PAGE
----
Bill Chappell

Bill Chappell is a writer and producer who currently works on The Two Way, NPR's flagship news portal. In the past, he has edited and coordinated digital features for Morning Edition and Fresh Air, in addition to editing the rundown of All Things Considered. He frequently contributes to other NPR blogs, such as All Tech Considered and The Salt.

Chappell's work at NPR has ranged from being the site's first full-time homepage editor to being the lead writer and editor on the London 2012 Olympics blog, The Torch. His assignments have included being the lead web producer for NPR's trip to Asia's Grand Trunk Road, as well as establishing the Peabody Award-winning StoryCorps on NPR.org.

In 2009, Chappell was a key editorial member of the small team that redesigned NPR's web site. One year later, the site won its first Peabody Award, along with the National Press Foundation's Excellence in Online Journalism award.

At NPR, Chappell has trained both digital and radio staff to use digital tools to tell compelling stories, in addition to "evangelizing" — promoting more collaboration between legacy and digital departments.

Prior to joining NPR in late 2003, Chappell worked on the Assignment Desk at CNN International, handling coverage in areas from the Middle East, Asia, Africa, Europe, and Latin America, and coordinating CNN's pool coverage out of Qatar during the Iraq war.

Chappell's work for CNN also included producing Web stories and editing digital video for SI.com, and editing and producing stories for CNN.com's features division.

Before joining CNN, Chappell wrote about movies, restaurants and music for alternative weeklies, in addition to his first job: editing the police blotter.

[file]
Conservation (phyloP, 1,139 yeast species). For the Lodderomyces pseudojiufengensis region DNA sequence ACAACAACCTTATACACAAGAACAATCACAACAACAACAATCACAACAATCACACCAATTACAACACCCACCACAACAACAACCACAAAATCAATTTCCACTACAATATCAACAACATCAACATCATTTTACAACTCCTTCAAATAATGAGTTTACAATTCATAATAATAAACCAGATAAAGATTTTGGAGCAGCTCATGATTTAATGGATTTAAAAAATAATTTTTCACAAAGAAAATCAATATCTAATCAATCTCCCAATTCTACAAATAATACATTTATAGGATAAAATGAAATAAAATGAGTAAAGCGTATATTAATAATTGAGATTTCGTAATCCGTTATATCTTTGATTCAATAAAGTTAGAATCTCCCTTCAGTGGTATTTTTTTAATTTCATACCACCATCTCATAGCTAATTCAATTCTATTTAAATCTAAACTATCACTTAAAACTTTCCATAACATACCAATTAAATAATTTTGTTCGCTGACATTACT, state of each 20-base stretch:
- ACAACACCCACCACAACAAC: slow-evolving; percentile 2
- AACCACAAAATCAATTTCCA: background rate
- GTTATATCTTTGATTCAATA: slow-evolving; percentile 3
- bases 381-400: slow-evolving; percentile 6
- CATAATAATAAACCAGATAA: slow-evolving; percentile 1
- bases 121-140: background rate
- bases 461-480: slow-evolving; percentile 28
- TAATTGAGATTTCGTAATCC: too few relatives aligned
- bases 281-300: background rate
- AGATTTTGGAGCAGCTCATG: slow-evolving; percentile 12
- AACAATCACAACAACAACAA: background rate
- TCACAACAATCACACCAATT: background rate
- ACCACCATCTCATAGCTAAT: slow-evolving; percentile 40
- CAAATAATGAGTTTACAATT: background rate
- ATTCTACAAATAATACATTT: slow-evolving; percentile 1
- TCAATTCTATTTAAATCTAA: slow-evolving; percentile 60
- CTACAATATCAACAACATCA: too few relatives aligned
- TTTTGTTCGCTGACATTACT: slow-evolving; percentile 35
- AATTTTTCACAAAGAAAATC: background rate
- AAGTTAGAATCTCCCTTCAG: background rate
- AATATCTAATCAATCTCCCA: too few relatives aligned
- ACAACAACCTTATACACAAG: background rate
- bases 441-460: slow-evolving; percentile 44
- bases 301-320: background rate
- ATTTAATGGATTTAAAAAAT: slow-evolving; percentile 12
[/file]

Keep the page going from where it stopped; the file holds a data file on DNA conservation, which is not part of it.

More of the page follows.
A holder of bachelor's degrees in English and History from the University of Georgia, he attended graduate school for English Literature at the University of South Carolina.

After one of her students grabbed her phone and took a photo of her racy selfie, teacher Leigh Anne Arthur resigned. The school district says she should have known better. But her students in Union, S.C., say Arthur was forced to resign — and they want her back.

Oregon's biggest power companies will have 14 years to wean themselves from coal, under a new bill approved by lawmakers Wednesday. The measure has the support of Gov. Kate Brown — and the state's two largest electric companies.

Several environmental groups have backed the bill, which calls for requiring large utilities to ensure that at least 50 percent of their power comes from renewable sources by 2040.

Backing a lower court's decision that extends a grace period for people displaced by a huge natural gas leak, an appeals court says Southern California Gas Co. should pay for temporary housing for an additional 30 days, rather than the eight-day period the company had planned.

On the heels of new U.N. sanctions that could crimp its economic dealings with China, North Korea has fired six projectiles — possibly rockets or missiles — into the sea on the country's eastern coast, South Korean officials say.

The projectiles that were fired Thursday flew for at least 60 miles before hitting the water, according to media reports in South Korea.

From Seoul, NPR's Elise Hu reports:

Announcing what it calls "the first cyber bug bounty program in the history of the federal government," the Department of Defense says it's inviting hackers to test the security of its Web pages and networks.